Comics historian Mark Evanier, noting the significance, wrote that

. . . it became apparent that the old method was being destroyed, with or without selling books the Seuling way, so DC, Marvel and other companies tried it. Within a year, around 25% of all comic books were being sold via 'direct' distribution, through Seuling's company and about a dozen others, with 75% still on conventional newsstands. Within ten years, those percentages were reversed. Today, the 'direct market' is the primary market.[11]

Seuling ran Seagate with his then-girlfriend Joni Levas.[12] A key element of Seagate's new distribution system was a prepay requirement for customers, which, given the low margins of comics retailing at the time (and the fact that many books shipped late), was onerous for many of the stores.[12] By the late 1970s, however, thanks to Seuling's changes to distribution — and the merchandizing success of such comic-book-styled films as Star Wars and Superman — comics were selling well: in the six years between 1974 and 1980, U.S. "comic or fantasy-related specialty shops" rose from 200 or 300 to around 1500.[13]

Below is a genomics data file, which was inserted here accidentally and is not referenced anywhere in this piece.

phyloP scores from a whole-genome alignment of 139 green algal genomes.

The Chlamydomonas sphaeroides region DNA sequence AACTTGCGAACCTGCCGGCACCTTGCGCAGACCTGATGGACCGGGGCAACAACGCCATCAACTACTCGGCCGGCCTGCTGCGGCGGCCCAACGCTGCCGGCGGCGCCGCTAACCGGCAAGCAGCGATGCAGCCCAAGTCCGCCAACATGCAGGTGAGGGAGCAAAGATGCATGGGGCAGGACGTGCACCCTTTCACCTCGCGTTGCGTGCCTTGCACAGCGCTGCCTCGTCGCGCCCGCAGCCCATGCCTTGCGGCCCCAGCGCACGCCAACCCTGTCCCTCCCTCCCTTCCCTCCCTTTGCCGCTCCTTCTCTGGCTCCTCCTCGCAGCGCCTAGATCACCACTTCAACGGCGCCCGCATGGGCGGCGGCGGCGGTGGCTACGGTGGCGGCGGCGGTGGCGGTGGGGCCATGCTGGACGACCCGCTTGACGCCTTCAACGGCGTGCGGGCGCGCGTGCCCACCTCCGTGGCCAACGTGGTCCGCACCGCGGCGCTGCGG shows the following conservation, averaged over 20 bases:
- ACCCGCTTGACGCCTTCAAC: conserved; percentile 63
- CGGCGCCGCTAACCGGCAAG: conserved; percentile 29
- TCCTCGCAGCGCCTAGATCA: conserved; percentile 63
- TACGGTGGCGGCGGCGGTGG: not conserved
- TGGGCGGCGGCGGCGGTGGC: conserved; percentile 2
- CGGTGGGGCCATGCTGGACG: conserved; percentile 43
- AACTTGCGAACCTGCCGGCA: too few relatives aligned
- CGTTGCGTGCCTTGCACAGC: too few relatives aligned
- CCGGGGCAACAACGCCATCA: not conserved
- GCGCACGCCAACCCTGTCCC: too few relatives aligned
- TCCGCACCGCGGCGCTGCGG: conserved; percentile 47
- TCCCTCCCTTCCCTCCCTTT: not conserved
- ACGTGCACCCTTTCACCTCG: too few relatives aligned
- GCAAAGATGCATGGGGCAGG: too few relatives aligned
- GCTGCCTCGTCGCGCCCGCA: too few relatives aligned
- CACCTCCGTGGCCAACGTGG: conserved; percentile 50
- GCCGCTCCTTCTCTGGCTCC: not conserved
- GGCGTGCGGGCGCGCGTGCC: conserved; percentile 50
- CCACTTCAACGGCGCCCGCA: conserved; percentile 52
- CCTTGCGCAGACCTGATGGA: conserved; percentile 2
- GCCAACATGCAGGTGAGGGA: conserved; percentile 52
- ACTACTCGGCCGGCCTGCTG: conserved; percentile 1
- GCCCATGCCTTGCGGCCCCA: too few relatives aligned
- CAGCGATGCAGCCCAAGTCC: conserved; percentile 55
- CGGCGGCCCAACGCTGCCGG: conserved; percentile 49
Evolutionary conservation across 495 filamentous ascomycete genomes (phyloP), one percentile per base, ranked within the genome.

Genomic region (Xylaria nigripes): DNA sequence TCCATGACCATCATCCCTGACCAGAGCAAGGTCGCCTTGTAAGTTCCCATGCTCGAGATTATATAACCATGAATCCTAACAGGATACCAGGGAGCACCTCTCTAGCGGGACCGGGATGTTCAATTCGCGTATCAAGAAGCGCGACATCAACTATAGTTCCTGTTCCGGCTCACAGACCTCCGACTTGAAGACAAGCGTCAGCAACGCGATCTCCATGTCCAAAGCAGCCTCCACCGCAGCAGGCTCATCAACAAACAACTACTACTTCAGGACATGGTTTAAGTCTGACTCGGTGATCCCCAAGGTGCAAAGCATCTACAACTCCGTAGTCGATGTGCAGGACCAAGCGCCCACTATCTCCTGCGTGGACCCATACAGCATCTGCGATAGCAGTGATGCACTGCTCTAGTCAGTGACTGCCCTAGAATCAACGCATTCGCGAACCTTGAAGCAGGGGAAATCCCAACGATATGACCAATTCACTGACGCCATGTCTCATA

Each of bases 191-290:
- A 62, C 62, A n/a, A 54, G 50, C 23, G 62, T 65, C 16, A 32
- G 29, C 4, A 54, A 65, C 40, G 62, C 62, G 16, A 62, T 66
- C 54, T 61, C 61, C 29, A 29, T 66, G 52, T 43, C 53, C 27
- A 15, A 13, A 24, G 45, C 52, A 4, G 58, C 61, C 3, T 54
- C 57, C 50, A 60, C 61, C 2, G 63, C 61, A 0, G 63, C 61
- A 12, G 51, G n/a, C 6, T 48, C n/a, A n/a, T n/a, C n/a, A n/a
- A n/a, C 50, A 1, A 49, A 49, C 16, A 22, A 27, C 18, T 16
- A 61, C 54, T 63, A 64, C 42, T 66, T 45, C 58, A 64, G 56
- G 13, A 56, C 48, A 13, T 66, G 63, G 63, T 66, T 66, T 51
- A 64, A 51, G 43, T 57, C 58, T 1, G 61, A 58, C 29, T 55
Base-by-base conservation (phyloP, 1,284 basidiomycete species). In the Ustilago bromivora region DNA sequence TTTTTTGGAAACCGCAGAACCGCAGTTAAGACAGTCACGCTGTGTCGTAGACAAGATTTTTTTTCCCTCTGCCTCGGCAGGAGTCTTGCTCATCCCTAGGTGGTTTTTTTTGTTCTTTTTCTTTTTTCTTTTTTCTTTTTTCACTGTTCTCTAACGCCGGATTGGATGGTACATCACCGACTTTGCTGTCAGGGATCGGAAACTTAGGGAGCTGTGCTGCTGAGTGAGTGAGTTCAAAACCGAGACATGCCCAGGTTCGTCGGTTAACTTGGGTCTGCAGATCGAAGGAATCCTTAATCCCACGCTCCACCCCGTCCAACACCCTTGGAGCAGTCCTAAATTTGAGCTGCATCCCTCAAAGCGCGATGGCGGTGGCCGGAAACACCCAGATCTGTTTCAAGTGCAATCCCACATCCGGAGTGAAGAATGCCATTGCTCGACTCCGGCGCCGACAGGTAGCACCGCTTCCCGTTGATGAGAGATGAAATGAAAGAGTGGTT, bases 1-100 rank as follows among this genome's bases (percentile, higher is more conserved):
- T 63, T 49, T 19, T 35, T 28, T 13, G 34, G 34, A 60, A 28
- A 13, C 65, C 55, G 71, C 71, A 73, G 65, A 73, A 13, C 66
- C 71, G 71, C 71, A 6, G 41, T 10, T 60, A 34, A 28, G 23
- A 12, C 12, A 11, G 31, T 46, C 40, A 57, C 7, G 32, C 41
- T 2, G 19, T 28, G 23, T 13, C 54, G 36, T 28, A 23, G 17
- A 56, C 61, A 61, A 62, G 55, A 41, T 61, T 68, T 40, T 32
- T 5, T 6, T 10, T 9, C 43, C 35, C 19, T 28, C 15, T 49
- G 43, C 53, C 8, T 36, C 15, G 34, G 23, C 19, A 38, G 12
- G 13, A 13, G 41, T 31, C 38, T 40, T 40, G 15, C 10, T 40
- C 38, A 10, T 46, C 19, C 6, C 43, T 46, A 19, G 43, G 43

In late 1977 or early 1978, Seagate set up regional sub-distributors who were buying product at a 50% discount. This reduced Seuling's paperwork and enabled the sub-distributors to sell smaller orders than Seagate's minimum of five copies of each comic book title.[12]

Seuling maintained a virtual monopoly on comics distribution, until a lawsuit brought by New Media/Irjax in 1978.[14] Irjax sued DC, Marvel, Archie, and Warren for their anti-competitive arrangement with Seagate.[15] As a result of the suit, Irjax eventually acquired "a sizable chunk of the direct-distribution market,"[14] and many of Seulings's sub-distributors left Seagate to become independent distributors. As well, late in life Seuling lost his teaching job following an arrest for selling underground comix to minors.[16]

Seuling died on August 21, 1984;[17] shortly thereafter, in 1985, Seagate closed down.[18] Distribution competitors Bud Plant, and Capital City Distribution opened "an expanded facility in Seagate's old space in Sparta, alongside the [defunct publisher Pacific Comics'] printing plant."[13]


Seuling performed as a voice actor in Ralph Bakshi's Fritz the Cat movie, doing voices for two characters.[7]